(And What You Can Do About It)
“Know your enemy,” the old adage says. Farmers know this intuitively, and well. From aphids to weevils, and everything in between, they’re acutely aware of just how devastating pests can be.
Fortunately, this isn’t just empty knowledge of a potential threat to be dreaded. In many cases, ag science has found ways to help control the damage these critters can inflict.
So, without further ado, here are the three most dangerous pests to American farmers, and some tips for helping make sure these enemies don’t get the best of your crop.
- Corn Rootworm
By far the most significant cash crop in America is corn. Corn’s nemesis is the corn rootworm, inflicting a billion dollars of damage a year.
It’s a devastating pest for a variety of reasons. It affects corn crops throughout the crop’s lifecycle, as larvae siphoning off nutrients at the roots and as adult insects feeding on foliage. It stays in fields where it’s settled. And it’s evolved a resistance to many traditional pesticides. That makes corn rootworm a feared presence.
The best way to control Diabrotica (the scientific name of this pest) populations is using Bt-engineered corn. Using this bacterial form of pest control has protected corn from devastation. Rotating crops also helps, since the corn rootworm doesn’t like soybeans and other cash crops as much as its namesake. Conducting regular foliar sweeps to monitor and minimize impact is another deterrent method with proven success.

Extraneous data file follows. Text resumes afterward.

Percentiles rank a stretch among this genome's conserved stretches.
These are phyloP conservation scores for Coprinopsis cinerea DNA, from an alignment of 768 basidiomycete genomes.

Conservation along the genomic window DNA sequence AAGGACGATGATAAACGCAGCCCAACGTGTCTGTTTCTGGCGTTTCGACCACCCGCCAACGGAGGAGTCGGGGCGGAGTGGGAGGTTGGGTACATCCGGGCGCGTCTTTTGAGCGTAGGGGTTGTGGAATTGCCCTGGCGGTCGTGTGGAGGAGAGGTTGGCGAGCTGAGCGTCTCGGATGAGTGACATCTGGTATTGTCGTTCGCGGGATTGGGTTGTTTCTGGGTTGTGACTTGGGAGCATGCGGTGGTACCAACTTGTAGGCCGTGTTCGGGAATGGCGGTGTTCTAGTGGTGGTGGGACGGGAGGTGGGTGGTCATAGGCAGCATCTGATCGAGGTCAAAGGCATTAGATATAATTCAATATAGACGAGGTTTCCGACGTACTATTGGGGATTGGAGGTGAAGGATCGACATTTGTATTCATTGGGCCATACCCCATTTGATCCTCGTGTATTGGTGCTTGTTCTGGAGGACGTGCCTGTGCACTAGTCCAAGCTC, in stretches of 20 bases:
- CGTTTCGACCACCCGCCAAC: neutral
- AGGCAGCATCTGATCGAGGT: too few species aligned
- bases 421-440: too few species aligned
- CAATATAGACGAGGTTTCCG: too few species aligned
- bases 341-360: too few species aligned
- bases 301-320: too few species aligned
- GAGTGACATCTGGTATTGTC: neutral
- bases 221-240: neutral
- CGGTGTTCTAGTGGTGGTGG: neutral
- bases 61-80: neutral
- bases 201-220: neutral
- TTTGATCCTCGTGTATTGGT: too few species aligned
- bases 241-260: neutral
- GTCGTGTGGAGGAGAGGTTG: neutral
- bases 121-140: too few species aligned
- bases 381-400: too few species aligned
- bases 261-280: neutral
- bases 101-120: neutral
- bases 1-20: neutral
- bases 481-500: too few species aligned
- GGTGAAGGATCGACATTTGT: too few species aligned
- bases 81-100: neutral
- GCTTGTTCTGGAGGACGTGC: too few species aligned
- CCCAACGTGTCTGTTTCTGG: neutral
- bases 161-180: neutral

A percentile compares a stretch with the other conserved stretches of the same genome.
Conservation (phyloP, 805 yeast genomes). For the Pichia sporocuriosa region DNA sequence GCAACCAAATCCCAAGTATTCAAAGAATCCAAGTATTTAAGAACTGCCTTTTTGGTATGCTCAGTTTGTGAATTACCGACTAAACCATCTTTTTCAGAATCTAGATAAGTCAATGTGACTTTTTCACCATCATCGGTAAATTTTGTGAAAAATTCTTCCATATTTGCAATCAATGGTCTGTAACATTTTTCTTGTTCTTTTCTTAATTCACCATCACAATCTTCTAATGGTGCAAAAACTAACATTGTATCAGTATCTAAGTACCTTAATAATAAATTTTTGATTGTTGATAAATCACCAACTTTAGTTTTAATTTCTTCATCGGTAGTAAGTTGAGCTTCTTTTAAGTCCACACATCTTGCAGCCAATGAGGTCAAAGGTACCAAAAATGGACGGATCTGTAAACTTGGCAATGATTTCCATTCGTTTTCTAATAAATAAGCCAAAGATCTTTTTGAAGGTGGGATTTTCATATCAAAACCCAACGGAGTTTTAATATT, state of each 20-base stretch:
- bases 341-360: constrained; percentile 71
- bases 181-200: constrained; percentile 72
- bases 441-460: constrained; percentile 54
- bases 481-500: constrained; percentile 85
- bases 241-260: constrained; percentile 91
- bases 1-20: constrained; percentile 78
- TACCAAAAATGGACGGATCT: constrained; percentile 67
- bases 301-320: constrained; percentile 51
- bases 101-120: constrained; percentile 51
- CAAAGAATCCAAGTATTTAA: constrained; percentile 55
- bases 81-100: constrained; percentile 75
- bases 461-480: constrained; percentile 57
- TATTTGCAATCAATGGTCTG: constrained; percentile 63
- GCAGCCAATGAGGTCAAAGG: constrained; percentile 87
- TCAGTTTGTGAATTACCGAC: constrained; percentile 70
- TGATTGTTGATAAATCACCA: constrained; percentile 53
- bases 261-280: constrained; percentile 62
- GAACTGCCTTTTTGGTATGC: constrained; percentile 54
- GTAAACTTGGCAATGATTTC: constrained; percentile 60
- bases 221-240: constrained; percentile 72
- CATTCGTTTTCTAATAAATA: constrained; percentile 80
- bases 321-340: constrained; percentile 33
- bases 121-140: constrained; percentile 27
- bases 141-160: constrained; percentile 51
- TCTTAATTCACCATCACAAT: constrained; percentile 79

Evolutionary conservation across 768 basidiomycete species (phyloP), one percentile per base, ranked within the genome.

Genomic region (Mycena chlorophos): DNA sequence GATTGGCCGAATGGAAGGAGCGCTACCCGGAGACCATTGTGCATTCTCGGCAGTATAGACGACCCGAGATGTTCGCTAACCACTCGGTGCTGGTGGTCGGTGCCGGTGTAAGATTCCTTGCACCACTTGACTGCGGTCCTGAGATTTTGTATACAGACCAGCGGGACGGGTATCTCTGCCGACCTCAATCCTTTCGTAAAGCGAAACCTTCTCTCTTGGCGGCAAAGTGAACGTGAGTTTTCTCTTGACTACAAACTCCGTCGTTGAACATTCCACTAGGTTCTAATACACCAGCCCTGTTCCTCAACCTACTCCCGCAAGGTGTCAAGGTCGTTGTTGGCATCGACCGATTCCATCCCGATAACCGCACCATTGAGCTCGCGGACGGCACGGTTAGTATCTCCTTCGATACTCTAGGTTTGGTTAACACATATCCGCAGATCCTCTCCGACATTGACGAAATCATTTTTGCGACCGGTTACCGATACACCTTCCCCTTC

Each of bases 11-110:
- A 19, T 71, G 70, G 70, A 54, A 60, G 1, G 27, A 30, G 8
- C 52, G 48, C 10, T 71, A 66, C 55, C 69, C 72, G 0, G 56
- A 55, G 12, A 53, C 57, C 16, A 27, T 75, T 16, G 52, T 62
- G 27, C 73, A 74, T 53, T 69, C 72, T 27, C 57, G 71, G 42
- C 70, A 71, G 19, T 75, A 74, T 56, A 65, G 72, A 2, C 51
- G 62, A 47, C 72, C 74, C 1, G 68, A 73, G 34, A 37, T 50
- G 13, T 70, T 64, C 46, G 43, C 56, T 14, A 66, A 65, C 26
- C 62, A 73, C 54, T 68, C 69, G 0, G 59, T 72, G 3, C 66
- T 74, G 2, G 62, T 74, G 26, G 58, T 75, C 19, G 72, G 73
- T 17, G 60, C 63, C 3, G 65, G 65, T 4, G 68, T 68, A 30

- Colorado Potato Beetle
Fifty years, fifty different pesticides. That’s the shocking record of the Colorado potato beetle, which developed immunity to fifty different insecticides over the past five decades.
As the name implies, this adaptable beetle prefers tubers, but will also chow down on tomatoes and eggplants. It eats everything–leaves, stems, roots. Left unchecked, it will take down fields at a time.
Protecting your fields from this pesky insect takes strategy. Experts recommend using Bt strains to ward off larval infestation, changing up pesticides to erode these creatures’ tolerance, and timing control measures to target key points in the insect’s life cycle.
- Stink Bugs
They’re an annoyance in your home, but brown marmorated stink bugs (Halyomorpha halys) represent a serious hazard on the farm.
Stink bugs are omnivorous pests who eat a highly varied diet of apples, pears, grapes, corn, and soybeans–and almost anything else it can get its mandibles on. Since their introduction from Asia, they’ve settled in 38 states.
Maddeningly, they have a habit of eating corn from the inside out–which means damage is invisible until farmers remove the husks to find the kernels have already been eaten on otherwise healthy plants.
Oh, and they’re tolerant of many pesticides. So there’s that.
What to do about the stink bug? Experts suggest an integrated pest management (IPM) plan that doesn’t rely too heavily on chemical controls. If you are using pesticides, they recommend sequencing pyrethroids with carbamates. Scientists are developing more long-term strategies to deal with stink bugs.